We’ve also met up with some other Canadians along the route. We saw another Toyota wagon that passed us on the road. On the roof were the same MEC bags we have. I made a sign on a sheet of paper (photo to show up in the picture gallery soon) and had our driver go up beside them when there was no oncoming traffic. They got a chuckle and we both pulled over to chat for a few minutes. They are traveling off and on for a year with four (4!) kids from grades 5-10. We met up again briefly in Jaipur, but got cut short again there. It was a shame. It would have been nice to swap some experiences and advice on traveling. The next evening at our hotel was a single Canadian lady we spent the evening with though. We were doing some areas in reverse and were able to give each other great advice on our future places to visit. Both have blog links that I added to our blogroll list on the left.

We are heading back to Delhi a day early (tomorrow) and skipping a town further South that we were going to see due to a general strike that’s supposed to hit this state on Monday. The state and the federal government are bickering about highways and funding (or control of roads something). The state has organized a blockade of all highways and the police will not interfere, (there is no federal police force like the RCMP). Our driver is very worried and says that any cars on the road will be stopped, people pulled out and the vehicle destroyed by a beating and then burning. Nice, eh… The blockade will show the feds that the state has the real control over when the roads will work. All in all, I have found India to be the most fascist, oppressive country we have visited thus far. Way more so (outwardly, in tourist noticeable ways) than in China even! Clearly India has a thinly disguised democracy that really isn’t. A few quick examples are showing (and having photocopied or scanned) our passport info (or local ID for Indian tourists) for everything from major purchases (over $50), using internet or even just to use a computer, and to stay at any hotel. All four of our passports have to have all sorts of info written down on three different forms at each hotel. This info includes the passport number, issue place, DOB, date of issue & expiry, our individual Visa numbers within the passport, when we arrived in India, when we are leaving India, what town or city we just arrived from, and what town or city we are going to next. Simply crazy…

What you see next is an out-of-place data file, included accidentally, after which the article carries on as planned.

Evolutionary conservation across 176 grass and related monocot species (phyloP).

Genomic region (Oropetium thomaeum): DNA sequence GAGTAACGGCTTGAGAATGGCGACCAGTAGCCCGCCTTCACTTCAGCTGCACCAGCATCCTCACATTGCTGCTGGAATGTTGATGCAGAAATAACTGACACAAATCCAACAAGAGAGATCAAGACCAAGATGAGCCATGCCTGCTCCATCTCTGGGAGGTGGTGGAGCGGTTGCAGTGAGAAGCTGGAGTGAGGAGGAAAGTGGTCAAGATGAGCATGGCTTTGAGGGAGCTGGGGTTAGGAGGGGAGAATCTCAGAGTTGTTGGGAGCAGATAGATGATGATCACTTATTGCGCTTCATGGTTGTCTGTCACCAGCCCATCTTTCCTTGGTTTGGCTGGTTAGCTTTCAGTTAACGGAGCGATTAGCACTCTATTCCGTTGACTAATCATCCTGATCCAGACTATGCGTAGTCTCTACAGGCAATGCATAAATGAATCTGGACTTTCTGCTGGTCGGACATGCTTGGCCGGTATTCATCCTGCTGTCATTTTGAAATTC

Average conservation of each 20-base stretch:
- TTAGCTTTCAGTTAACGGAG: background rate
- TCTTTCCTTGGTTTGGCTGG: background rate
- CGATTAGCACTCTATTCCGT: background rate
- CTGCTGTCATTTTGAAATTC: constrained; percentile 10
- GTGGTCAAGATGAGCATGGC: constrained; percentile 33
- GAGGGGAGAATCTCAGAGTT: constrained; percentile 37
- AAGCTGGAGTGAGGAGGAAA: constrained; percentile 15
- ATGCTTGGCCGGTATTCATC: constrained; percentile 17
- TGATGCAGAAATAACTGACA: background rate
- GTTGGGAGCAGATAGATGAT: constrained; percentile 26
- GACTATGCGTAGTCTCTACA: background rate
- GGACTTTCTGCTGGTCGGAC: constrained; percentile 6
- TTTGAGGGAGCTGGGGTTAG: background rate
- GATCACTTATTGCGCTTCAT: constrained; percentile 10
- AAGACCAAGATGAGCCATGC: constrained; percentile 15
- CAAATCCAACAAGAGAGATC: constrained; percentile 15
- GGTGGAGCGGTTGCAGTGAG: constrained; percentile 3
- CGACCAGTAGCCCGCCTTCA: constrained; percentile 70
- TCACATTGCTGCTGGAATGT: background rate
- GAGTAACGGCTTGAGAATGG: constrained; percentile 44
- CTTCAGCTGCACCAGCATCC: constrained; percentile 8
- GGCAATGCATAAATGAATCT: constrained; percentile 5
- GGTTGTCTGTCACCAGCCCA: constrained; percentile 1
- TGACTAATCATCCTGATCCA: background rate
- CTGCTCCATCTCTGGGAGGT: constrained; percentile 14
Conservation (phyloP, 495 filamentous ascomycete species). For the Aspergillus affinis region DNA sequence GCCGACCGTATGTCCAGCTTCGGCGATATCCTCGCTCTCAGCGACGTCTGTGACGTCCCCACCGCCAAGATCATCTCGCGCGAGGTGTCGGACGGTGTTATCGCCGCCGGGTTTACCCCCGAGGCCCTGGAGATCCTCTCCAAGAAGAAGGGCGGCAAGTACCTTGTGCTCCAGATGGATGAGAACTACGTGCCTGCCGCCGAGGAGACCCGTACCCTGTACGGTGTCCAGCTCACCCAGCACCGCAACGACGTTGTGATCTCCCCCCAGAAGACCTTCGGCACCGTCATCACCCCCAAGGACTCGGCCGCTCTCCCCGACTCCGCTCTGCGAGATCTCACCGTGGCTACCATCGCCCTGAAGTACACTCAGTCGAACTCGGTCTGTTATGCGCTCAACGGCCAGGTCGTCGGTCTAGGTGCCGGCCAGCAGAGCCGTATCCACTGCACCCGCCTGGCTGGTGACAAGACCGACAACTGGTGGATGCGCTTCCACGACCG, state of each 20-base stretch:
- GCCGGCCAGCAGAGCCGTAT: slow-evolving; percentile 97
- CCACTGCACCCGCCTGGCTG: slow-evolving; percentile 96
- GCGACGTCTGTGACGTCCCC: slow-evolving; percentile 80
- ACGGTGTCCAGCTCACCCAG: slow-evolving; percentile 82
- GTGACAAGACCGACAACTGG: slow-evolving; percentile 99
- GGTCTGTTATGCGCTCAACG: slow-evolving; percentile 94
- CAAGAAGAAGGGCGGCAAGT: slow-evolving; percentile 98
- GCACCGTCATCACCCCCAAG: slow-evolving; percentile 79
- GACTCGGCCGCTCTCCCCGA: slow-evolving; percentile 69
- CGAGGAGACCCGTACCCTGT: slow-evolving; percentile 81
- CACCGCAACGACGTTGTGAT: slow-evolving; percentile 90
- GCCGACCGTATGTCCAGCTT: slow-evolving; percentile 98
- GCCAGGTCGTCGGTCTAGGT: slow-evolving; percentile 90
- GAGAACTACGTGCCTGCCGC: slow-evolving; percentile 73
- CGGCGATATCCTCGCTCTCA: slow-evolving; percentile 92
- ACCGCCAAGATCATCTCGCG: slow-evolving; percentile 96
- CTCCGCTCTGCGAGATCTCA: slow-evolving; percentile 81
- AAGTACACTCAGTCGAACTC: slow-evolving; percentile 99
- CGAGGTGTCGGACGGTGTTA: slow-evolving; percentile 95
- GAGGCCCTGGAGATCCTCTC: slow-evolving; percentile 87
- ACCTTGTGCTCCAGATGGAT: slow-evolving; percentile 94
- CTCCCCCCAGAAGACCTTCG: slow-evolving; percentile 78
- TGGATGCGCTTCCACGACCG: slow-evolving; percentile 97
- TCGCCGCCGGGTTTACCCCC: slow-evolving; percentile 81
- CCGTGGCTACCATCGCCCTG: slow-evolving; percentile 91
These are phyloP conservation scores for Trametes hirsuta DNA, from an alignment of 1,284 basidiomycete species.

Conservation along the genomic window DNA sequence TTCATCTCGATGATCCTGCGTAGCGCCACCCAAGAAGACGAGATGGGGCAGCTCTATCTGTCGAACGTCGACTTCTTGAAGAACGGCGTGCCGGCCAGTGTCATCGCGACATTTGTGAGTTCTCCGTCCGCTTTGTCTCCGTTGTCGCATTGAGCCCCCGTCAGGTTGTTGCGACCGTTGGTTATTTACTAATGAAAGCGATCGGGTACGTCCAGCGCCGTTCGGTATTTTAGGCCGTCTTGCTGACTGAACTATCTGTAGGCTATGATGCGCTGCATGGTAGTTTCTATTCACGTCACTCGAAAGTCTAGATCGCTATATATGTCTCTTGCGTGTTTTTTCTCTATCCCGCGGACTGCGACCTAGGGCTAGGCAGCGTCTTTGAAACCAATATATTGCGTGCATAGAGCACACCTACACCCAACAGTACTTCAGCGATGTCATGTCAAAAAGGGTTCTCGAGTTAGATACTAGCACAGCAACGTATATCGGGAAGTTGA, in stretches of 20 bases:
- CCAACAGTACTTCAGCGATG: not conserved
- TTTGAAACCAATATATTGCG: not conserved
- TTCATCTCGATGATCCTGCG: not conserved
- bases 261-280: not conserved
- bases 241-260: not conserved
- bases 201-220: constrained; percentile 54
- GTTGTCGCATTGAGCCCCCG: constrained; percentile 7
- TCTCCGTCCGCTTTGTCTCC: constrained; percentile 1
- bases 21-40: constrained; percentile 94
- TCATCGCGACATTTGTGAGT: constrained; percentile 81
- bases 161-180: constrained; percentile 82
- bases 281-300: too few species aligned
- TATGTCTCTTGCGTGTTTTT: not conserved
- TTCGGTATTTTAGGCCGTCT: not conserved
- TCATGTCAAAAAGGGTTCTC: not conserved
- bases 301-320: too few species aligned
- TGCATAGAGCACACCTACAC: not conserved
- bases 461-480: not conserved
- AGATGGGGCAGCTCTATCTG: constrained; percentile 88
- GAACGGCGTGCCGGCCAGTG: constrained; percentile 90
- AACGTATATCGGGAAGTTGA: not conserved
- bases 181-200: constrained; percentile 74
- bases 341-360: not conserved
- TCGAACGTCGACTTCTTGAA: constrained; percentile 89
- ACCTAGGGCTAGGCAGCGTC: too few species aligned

3 Responses to “India AFTER the Taj”

  1. Luke says:

    Hi everybody

    Just thought I,d tell you if you scroll down you can find the post Mind Your Own Bussines (Class) I posted it a bit late

    And that I am very silly 🙂
    -Alex pretending to be luke 4 the last part)

  2. GRANDPA Ray says:

    Hi to the James Family
    This is my first comment posted on this site, thanks to Vi
    who was nice enough to help me with the set-up. It look like
    everyone is having a good time traveling around the world.
    Monique and Greg have book a trip to Paris France leaving on
    April 23rd. Maybe you,s could meet in Paris?.

  3. Rick says:

    Hey Dad! Great to hear from ya. Well, we will indeed be in France mid to late April and it would be great to meet up with Greg & Monique (if they’ll have us…) as well as Uncle Chris & Auntie Viv that we’ve already tentatively set up. Where are you gonna visit in the world and meet up with us at???